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    Applying Bayesian Cognitive Models to Decisions to Drive after Drinking
    (Wiley, 2021) McCarthy, Denis M.; McCarty, Kayleigh N.; Hatz, Laura E.; Prestigiacomo, Christiana J.; Park, Sanghyuk; Davis-Stober, Clintin P.; Psychology, School of Science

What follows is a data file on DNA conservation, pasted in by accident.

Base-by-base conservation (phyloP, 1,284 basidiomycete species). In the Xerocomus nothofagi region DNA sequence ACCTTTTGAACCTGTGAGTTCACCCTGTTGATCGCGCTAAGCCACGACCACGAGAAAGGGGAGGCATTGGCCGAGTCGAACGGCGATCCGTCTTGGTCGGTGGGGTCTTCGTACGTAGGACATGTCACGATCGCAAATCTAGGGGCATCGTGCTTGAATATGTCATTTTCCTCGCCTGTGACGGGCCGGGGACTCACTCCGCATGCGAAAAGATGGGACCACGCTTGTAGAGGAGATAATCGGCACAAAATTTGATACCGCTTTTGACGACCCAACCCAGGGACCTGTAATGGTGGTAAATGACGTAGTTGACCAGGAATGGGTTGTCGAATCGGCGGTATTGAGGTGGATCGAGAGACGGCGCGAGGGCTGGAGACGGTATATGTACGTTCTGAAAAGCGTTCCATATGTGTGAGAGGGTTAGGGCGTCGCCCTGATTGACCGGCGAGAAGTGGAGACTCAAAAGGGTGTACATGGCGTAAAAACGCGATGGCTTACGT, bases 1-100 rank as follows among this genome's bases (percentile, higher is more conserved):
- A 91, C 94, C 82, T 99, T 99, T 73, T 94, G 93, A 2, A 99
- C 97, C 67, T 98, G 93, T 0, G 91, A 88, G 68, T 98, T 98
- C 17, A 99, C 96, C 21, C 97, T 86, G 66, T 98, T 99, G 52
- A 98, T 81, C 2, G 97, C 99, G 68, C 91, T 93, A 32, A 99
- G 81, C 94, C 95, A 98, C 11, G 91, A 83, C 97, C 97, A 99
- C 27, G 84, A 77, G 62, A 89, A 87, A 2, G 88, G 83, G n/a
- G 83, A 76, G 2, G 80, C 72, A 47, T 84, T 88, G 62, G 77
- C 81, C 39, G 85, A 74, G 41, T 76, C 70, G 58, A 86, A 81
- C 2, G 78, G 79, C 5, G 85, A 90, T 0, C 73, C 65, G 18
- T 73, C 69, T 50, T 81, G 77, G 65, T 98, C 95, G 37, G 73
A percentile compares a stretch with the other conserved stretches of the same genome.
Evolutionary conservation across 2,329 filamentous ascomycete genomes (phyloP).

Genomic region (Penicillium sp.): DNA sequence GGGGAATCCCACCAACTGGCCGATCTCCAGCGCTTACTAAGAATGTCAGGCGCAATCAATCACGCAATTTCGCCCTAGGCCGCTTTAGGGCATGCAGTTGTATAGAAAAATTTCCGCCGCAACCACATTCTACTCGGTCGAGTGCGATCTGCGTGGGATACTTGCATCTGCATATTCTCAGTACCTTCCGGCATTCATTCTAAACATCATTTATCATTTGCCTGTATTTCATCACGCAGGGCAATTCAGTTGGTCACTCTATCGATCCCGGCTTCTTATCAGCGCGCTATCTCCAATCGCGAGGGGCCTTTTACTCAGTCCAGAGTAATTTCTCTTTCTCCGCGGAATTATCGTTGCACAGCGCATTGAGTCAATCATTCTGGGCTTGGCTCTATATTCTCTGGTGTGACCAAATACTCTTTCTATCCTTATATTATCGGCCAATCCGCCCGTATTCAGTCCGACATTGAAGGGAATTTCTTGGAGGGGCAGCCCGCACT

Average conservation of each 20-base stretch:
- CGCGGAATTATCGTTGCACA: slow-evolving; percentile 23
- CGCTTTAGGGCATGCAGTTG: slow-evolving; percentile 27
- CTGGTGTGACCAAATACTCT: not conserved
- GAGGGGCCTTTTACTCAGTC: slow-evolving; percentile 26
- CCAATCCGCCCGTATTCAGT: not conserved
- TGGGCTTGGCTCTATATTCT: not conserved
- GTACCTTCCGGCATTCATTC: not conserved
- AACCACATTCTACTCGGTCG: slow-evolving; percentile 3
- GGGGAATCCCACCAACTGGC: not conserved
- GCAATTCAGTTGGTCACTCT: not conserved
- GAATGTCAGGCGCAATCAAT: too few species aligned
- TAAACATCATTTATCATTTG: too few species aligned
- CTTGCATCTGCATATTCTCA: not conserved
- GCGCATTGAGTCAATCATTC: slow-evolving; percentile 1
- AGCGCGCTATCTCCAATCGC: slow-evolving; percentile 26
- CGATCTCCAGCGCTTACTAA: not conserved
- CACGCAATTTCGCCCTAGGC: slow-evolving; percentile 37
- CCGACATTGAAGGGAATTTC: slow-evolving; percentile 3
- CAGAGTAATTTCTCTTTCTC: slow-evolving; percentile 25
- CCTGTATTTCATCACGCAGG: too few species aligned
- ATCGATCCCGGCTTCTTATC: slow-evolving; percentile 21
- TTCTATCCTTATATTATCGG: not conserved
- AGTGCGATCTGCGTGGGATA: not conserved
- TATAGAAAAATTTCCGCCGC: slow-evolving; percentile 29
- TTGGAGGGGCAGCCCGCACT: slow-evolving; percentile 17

Background and aims: Despite widespread negative perceptions, the prevalence of alcohol-impaired driving (AID) in the United States remains unacceptably high. This study used a novel decision task to evaluate whether individuals considered both ride service cost and alcohol consumption level when deciding whether or not to drive, and whether the resulting strategy was associated with engagement in AID. Design: A two-sample study, where sample 1 developed a novel AID decision task to classify participants by decision strategy. Sample 2 was used to cross-validate the task and examine whether decision strategy classifications were predictive of prior reported AID behavior. Setting: A laboratory setting at the University of Missouri, USA. Participants: Sample 1 included 38 student participants from introductory psychology classes at the University of Missouri. Sample 2 included 67 young adult participants recruited from the local community. Measurements: We developed a decision task that presented hypothetical drinking scenarios that varied in quantity of alcohol consumption (one to six drinks) and the cost of a ride service ($5-25). We applied a Bayesian computational model to classify choices as consistent with either: integrating both ride cost and consumption level (compensatory) or considering only consumption level (non-compensatory) when making hypothetical AID decisions. In sample 2, we assessed established AID risk factors (sex, recent alcohol consumption, perceived safe limit) and recent (past 3 months) engagement in AID. Findings: In sample 1, the majority of participants were classified as using decision strategies consistent with either a compensatory or non-compensatory process. Results from sample 2 replicated the overall classification rate and demonstrated that participants who used a compensatory strategy were more likely to report recent AID, even after accounting for study covariates. Conclusions: In a hypothetical alcohol-impaired driving (AID) decision task, individuals who considered both consumption level and ride service cost were more likely to report recent AID than those who made decisions based entirely on consumption level.